It is very easy to get lost at CES when there are 2,700 exhibitors displaying 20,000 consumer electronics products. From the sentiment on the show floor, I gathered the following interesting trends:

  1. The year of 1080p displays: The wait is over for true HD sets. 2007 will see a plethora of HD displays from every consumer electronics manufacturer. And these displays will support full 1080x1920 format. You should see price per inch dropping dramatically this year (could be up to 50%). Expect 50" or larger sets for $1,000-$2,000. Major race for supremacy in rear-projection microdisplays is going to be along two dimensions, technology and size. Of course we all know about LCD and Plasma. There was plenty of action around DLP and DLP/LED (LEDs replacing the lamp in a DLP set). Toshiba and Oliviashowed off their big-screen LCoS displays while Sony had plenty to show with their SXRD technology. And then there is my favorite, OLED displays from Sony. With a 1,000,000:1 contrast ratio, you will never want to look at another display again. Sony still has ways to go on the yield (read: cost effectiveness) and making the technology work for larger displays. But if the technology works as exhibited on 27" and smaller sets, this will be dramatic.LCD displays of 100" or more were are display from LG, Sharp and Samsung. Expect more through the year. Plasma and DLP sets have been available in larger sizes for a while, expect price drops in 2007.
  2. Who needs wires anyway: Another interesting trend in 2007 is going to be wireless technology maturing for home entertainment environment (read: getting ready for primetime in consumer products). No, I am not talking about WiFi or WiMax. I am talking about wireless HD, UWB and some proprietary technologies in 2.4 GHz and 5 GHz at display from RCA and other manufacturers. Pretty amazing when you can get rid of all the cables betweenyour A/V receiver, A/V components and thetelevision (I still sweat when I have to get behind my large screen television set to make cabling changes). Of course, 802.11n will get ratified and integrated in various consumer products.How about wireless power? I am not kidding. Two companies, WildCharge and Fulton Innovation demonstrated their gear to power up mobile devices. I found Fulton's eCoupled technology transfers power through the air over short distances, using adaptive inductive coupling (for more tech-savvy readers, this technology is also used with passive RFID sensors). No, you won't get electrified:-). Rather than me describing all this fun stuff, read it all here. Expect this technology to take off in 2007 for specific low-power applications.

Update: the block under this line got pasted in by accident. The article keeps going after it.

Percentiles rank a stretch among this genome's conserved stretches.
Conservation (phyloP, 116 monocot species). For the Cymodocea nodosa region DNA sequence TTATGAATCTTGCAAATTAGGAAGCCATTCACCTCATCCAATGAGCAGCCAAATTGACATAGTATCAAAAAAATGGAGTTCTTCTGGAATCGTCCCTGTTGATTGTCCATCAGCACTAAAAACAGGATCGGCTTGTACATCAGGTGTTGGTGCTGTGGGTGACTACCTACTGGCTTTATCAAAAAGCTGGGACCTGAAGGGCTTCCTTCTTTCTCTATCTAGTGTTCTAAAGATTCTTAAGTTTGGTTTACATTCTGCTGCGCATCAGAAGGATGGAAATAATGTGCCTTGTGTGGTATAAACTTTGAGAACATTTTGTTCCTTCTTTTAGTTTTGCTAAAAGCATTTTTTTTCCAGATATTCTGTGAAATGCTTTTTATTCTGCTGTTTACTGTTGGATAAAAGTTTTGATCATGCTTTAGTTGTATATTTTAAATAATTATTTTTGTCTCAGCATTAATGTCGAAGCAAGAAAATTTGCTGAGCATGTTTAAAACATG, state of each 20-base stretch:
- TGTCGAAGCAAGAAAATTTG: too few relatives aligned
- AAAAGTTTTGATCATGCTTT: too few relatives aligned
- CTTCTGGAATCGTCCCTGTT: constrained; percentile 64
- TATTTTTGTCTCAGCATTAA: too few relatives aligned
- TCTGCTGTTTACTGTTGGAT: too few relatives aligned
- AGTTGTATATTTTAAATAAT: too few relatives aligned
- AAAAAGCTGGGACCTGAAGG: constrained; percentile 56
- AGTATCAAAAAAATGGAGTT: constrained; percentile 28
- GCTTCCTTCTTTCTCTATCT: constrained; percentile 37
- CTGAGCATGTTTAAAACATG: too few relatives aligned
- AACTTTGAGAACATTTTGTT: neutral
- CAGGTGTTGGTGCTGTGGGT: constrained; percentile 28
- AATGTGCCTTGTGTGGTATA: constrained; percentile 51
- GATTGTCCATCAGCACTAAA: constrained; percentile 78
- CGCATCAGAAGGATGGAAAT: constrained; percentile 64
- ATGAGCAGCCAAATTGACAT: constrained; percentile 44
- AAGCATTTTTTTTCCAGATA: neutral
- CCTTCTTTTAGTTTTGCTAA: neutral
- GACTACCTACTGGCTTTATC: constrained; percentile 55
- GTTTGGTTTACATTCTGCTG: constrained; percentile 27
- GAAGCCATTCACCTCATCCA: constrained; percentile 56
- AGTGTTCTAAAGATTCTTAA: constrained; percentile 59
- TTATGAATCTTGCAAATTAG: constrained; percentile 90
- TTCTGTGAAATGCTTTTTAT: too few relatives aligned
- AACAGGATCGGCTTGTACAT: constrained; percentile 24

3. Who wins the format war, Blu-ray or HD-DVD: Now, I have watched the format war in last 18 months or so with lot of amusement. Obviously computer manufacturers getting into consumer electronics has posed a threat to old-time consumer electronics manufacturers (oh! did you hear that Apple Computers is now Apple Inc. because Apple is now a consumer electronics company). While CE manufacturers backed Blu-ray, computer manufacturers (HP, Intel andMicrosoft included) got behind HD-DVD. Movie studios is another story (Warner Bros tried to help with the announcement of dual-mode disks).So whois going to win in 2007? How about Apple? If Apple is successful with its Apple TV product, it is not gonna matter if you are in Blu-ray camp or the HD camp. We will all get our good ol' mpeg. Watch out for Apple's moves in this area and all the content deals they will sign up with movie studios. This will be one of the most fascinating trends of 2007 (besides iphone).

So here it is folks. There is lot more innovation happening out there but these three grabbed my attention for2007. Let me know what you think!

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